MedicalResearch.com Interview with:
Sarka Lisonkova, MD, PhD
Department of Obstetrics and Gynaecology,
University of British Columbia.
Children’s and Women’s Health Centre
MedicalResearch.com: What is the background for this study? What are the main findings?
Response: Adverse fetal and infant outcomes associated with maternal age were known and our study confirms that the risk of fetal and neonatal death and severe neonatal morbidity increases among mothers over 30 years. We also knew that older mothers are more likely to have hypertension, diabetes, and other chronic diseases, and they are more likely to develop gestational diabetes, hypertension during pregnancy, and preeclampsia. These complications may put the fetus or newborn at risk, but are generally not considered to be potentially life threatening to the mother. Our study adds new information on the rates of severe maternal morbidities that have a high case-fatality rate, lead to organ damage, or have serious health implications such as hysterectomy. Our study also adds the information on the rates of any severe adverse birth outcome – for baby or mom – in the association with maternal age, which is important for counseling. Women usually want to know ‘what are the chances that anything bad happens’.
MedicalResearch.com: What should readers take away from your report?
Response: Women are in difficult position when they contemplate delaying childbirth in order to advance their education and career. Higher education and higher socio-economic status are associated with improved birth outcomes, in contrast, older maternal age is a risk factor. The current counseling with respect to delayed childbearing focuses mainly on increased fertility problems, risk of miscarriage, fetal and newborn death and neonatal morbidity. Women usually worry about their babies, and not so much about the implications for their own health. And while severe adverse conditions in mothers are rare, they do increase with age more rapidly at childbirth in late forties or later. It is important to counsel women about all potential risks and our study provides detailed information.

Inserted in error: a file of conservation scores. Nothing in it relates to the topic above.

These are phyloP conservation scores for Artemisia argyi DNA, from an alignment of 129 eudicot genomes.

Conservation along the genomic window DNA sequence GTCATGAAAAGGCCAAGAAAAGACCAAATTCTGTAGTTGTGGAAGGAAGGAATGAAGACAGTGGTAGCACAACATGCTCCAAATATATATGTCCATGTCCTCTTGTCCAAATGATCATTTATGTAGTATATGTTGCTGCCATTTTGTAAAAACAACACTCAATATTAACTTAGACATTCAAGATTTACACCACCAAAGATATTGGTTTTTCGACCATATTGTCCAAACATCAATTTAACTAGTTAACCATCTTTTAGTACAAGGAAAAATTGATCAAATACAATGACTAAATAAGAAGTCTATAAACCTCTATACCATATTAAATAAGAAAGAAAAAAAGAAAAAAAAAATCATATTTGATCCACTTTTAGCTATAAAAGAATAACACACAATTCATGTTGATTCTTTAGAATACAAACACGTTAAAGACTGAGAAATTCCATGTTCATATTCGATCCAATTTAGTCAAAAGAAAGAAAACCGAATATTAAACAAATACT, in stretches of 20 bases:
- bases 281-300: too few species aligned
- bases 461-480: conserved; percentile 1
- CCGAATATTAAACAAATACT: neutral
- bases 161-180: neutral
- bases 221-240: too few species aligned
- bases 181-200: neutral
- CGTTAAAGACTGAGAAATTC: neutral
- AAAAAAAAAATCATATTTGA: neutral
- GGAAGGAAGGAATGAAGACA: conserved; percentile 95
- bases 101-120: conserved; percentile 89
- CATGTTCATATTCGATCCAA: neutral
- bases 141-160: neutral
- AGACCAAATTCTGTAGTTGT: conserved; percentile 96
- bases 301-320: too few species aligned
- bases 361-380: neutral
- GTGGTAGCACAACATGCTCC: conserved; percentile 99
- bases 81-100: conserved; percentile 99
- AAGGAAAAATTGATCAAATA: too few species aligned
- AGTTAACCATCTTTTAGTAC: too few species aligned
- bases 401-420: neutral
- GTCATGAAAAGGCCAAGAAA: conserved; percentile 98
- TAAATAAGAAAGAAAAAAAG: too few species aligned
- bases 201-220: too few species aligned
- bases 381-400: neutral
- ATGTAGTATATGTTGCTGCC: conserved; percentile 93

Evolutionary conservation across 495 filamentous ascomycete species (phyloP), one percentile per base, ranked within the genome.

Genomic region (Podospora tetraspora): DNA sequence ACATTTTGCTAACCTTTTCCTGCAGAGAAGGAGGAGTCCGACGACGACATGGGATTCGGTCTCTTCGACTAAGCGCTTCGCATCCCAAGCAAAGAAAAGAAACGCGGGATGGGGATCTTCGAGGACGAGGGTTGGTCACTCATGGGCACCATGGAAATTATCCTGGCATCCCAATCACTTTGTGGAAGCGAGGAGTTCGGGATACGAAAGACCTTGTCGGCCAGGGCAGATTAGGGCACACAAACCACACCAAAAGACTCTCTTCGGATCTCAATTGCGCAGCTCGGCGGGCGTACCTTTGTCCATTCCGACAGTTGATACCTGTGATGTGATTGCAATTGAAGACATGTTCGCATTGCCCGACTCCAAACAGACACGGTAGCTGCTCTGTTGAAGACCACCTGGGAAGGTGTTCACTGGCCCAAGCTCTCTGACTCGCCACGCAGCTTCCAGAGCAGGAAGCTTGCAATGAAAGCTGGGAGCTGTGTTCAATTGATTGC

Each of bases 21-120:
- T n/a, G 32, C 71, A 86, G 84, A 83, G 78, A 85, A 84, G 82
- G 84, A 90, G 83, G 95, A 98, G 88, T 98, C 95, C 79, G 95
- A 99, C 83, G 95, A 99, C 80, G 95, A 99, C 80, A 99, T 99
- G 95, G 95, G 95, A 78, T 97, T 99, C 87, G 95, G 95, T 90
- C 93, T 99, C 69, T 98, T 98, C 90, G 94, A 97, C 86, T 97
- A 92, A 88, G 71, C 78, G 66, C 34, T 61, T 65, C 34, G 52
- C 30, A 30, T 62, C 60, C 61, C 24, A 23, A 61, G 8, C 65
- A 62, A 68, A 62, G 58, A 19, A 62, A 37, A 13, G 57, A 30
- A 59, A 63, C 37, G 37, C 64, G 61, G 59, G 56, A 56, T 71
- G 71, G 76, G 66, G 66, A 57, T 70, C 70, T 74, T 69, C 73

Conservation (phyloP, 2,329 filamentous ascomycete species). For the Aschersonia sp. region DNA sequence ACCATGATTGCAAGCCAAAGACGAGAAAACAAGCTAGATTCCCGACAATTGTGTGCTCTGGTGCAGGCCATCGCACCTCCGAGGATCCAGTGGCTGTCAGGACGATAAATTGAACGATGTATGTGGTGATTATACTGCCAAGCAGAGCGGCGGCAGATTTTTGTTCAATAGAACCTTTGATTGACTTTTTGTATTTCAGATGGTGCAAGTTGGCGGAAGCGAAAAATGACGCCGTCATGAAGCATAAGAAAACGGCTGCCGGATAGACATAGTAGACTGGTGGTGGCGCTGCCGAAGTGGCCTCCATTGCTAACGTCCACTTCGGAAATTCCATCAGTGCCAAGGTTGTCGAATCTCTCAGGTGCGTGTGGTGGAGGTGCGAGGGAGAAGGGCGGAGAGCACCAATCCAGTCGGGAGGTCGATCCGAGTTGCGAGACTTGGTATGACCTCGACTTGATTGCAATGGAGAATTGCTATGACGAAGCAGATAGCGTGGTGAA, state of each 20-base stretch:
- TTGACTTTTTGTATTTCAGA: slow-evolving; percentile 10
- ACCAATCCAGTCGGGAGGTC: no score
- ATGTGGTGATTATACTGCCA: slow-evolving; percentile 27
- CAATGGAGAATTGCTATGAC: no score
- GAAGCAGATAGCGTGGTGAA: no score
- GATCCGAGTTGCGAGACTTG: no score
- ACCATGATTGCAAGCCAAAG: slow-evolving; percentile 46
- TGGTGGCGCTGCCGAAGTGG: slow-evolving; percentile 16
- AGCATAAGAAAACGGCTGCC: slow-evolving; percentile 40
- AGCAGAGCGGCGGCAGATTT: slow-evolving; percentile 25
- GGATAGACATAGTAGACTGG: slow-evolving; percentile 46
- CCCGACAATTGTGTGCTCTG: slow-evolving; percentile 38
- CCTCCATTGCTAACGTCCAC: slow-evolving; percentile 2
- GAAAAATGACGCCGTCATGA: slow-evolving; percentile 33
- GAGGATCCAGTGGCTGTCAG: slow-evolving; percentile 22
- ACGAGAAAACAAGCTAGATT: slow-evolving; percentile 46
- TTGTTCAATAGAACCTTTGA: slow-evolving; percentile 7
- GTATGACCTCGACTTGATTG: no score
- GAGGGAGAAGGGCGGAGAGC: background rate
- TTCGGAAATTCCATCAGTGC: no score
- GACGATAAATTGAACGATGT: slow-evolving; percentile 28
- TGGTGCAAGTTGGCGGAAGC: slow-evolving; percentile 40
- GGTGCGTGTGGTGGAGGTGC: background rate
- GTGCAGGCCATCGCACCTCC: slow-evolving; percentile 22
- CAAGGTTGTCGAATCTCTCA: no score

MedicalResearch.com: What recommendations do you have for future research as a result of this study?
Response: Our finding of elevated risk of sepsis among younger mothers was unexpected. We hypothesize that because young women are generally healthy, they may not show the typical signs of advancing infection. Thus the administration of antibiotics may be delayed resulting in sepsis. We need to further examine reasons behind this association, meanwhile, however, physicians should be aware of this potential complication among young mothers.
MedicalResearch.com: Is there anything else you would like to add?
Response: We all age differently and that is also true for reproductive aging. Our study shows that, on average, the rates of adverse maternal and baby outcomes are lowest in late twenties or early thirties. Healthy lifestyle can lower the odds of complications at any age. Proper prenatal care and childbirth plan are important for older mothers, knowing that timely obstetric intervention may be needed.
No conflicts of interest
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Sarka Lisonkova, Jayson Potts, Giulia M. Muraca, Neda Razaz, Yasser Sabr, Wee-Shian Chan, Michael S. Kramer. Maternal age and severe maternal morbidity: A population-based retrospective cohort study. PLOS Medicine, 2017; 14 (5): e1002307 DOI: 10.1371/journal.pmed.1002307
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